Jesus did not command us: “You ought to be the salt of the earth, should act like salt, or pretend we were salt, or attempt to be salt.” He said, “YOU ARE the salt of the earth.” – Referring to our identity – who we are - Meaning - We already have what we need to make a difference in the world… by virtue of our baptism in Christ.
Our very being is Sacramental (signs/instruments) of God’s love, grace and mercy as the Body of Christ.
“You ARE the light of the world.” Light is not threatened by darkness. There is no measure of darkness that can swallow up light. Darkness cannot quench light. In fact, the greater the darkness, the greater the power of a single source of light to show the way. “You are the light of the world,” Jesus said. So do not fear the darkness. Go conquer it.
You are a City set on a Mountain… A city set up on a mountain helps guide the ship in its navigation … helps show the way to travelers… The Church is meant to be visible so people can see how to guide their lives by it. Literally – we can say – St. Catherine of Siena Parish Church is a Church set up on a hill. So – is our parish, are our parishioners, is our community - a guiding light for people who live in darkness where hatred and violence and hopelessness dwell?
Jesus calls His followers to make a difference in their world as a witness to the character and will of God.
It has been said: “All that is necessary for evil to triumph in the world is for good people to do nothing.” (Edmund Burke). Doing nothing is a sin of omission. It is a deadly sin. We contribute to the cause of evil by our evil deeds, and also by not doing the good deeds we ought to do.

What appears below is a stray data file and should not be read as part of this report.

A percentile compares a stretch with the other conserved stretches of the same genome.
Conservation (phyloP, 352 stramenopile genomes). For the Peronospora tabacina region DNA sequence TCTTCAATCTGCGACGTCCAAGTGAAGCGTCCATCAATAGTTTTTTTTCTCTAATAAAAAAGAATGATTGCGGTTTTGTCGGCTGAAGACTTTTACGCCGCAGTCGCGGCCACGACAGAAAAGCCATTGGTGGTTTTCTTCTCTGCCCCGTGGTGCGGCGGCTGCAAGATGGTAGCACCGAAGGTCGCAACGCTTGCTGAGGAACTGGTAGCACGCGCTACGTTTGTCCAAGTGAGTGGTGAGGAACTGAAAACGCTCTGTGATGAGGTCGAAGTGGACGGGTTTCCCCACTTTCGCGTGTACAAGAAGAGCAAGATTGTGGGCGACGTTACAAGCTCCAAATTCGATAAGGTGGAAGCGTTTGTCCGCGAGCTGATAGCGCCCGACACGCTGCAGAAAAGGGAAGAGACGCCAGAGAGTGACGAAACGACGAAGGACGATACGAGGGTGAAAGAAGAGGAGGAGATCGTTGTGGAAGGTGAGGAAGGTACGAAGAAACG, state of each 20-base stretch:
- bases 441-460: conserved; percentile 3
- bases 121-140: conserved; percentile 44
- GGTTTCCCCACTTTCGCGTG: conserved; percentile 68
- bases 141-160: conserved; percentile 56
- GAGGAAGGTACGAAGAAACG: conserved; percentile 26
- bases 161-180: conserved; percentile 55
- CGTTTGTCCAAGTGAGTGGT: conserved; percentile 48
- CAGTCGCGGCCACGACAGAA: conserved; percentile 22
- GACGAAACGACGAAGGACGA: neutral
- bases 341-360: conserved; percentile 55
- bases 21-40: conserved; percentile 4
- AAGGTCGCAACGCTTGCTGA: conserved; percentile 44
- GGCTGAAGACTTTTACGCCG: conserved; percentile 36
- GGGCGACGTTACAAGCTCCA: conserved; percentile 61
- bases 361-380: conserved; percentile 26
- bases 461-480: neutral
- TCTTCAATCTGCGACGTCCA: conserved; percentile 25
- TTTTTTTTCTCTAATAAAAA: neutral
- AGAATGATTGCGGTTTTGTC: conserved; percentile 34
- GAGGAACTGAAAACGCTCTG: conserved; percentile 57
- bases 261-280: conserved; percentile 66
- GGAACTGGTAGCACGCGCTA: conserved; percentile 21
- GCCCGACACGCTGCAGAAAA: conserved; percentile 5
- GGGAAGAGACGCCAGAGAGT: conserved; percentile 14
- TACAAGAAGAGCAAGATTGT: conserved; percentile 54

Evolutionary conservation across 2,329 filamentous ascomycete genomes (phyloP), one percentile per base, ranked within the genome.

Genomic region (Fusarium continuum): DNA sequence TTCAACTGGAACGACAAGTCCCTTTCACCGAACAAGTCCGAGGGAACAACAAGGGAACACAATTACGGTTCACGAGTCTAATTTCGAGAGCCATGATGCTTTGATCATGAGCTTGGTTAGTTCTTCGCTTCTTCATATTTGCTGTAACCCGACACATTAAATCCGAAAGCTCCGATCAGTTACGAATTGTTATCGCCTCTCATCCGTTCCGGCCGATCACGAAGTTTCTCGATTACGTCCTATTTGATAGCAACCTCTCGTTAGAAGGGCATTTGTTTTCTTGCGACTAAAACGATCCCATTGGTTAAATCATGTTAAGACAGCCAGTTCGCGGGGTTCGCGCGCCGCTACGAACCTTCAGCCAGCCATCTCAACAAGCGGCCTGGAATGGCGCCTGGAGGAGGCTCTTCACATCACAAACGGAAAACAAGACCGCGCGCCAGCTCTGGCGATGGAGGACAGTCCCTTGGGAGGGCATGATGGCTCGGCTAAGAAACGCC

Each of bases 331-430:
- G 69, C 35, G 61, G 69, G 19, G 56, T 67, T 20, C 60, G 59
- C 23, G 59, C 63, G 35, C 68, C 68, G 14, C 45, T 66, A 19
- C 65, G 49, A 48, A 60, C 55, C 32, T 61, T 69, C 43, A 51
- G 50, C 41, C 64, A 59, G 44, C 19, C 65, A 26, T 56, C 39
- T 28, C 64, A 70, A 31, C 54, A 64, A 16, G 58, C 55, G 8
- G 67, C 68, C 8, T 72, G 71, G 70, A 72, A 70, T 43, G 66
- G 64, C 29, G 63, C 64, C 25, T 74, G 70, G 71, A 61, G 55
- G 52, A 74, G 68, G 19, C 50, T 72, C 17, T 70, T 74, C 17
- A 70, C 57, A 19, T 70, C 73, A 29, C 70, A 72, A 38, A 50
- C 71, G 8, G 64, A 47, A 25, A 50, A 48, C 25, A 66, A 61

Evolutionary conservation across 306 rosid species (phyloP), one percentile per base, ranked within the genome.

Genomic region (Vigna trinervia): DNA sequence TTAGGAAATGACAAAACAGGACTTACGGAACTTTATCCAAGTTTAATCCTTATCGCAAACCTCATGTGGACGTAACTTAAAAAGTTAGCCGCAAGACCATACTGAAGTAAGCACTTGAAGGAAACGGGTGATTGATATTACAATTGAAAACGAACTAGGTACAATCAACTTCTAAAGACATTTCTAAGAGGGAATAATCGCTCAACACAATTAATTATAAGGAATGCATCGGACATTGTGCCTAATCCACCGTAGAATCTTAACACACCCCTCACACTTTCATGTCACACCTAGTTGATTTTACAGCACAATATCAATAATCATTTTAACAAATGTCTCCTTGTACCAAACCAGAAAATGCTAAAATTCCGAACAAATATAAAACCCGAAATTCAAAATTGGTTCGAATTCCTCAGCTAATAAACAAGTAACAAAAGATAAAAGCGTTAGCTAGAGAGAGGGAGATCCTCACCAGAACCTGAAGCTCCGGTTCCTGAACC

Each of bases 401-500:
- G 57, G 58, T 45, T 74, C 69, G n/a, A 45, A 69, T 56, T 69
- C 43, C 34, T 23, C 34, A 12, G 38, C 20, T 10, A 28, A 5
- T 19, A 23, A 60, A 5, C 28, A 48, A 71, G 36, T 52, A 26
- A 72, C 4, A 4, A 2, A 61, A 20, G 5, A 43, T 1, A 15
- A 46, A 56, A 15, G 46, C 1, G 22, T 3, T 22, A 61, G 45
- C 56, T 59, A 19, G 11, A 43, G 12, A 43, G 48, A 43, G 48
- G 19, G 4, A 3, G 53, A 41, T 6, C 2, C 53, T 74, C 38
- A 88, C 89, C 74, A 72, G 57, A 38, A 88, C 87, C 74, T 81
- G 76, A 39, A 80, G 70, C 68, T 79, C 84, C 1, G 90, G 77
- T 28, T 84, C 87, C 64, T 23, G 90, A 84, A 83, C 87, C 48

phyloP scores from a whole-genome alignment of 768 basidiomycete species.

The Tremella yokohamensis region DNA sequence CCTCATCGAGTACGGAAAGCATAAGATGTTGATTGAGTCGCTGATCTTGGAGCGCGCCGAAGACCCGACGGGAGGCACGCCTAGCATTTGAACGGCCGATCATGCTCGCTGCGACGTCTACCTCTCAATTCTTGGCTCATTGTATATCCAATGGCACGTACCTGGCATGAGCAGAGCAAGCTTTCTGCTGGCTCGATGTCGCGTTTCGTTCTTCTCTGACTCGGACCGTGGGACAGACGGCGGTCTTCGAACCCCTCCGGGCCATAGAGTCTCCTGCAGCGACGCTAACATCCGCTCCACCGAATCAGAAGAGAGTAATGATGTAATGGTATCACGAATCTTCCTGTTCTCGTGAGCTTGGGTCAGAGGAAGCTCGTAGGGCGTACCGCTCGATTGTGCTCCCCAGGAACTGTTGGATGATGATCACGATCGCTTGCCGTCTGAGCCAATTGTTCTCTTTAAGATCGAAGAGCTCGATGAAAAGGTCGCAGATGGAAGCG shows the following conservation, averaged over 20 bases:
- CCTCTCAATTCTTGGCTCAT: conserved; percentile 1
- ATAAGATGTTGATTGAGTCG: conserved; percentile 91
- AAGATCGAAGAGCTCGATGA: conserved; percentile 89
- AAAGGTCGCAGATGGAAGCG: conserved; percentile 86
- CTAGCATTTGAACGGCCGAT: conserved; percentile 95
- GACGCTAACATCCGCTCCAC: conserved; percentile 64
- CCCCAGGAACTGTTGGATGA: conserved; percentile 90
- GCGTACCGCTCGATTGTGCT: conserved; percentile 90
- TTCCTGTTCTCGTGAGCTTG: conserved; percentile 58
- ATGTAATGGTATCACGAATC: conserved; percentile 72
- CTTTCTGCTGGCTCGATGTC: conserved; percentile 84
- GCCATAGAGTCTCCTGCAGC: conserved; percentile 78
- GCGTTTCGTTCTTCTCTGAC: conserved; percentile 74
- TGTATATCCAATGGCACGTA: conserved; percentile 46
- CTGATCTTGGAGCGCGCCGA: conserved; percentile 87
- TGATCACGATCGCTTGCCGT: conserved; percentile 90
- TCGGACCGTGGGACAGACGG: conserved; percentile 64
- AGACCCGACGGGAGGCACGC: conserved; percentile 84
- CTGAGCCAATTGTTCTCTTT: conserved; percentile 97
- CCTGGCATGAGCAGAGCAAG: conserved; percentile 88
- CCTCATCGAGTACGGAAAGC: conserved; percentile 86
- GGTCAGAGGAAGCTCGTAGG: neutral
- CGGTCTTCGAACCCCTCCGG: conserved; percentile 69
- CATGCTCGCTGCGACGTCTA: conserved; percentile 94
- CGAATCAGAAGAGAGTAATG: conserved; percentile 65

Pope Francis said: "I prefer a church which is bruised, hurting and dirty because it has been out on the streets, rather than a church which is unhealthy from being confined and from clinging to its own security."
What good is the light of the lamp under a bushel basket. It only lightens up the inside of the basket… “You are the light of the world,” the Lord says. “Your light must shine before others so they can see your good deeds and glorify your heavenly Father.” We have a responsibility to others.
We heard in the first reading from Isaiah: “Share your bread with the hungry, shelter the oppressed and the homeless; clothe the naked when you see them, and do not turn your back on your own.” Then your light shall break forth like the dawn,” Our light should shine by caring for those who need us.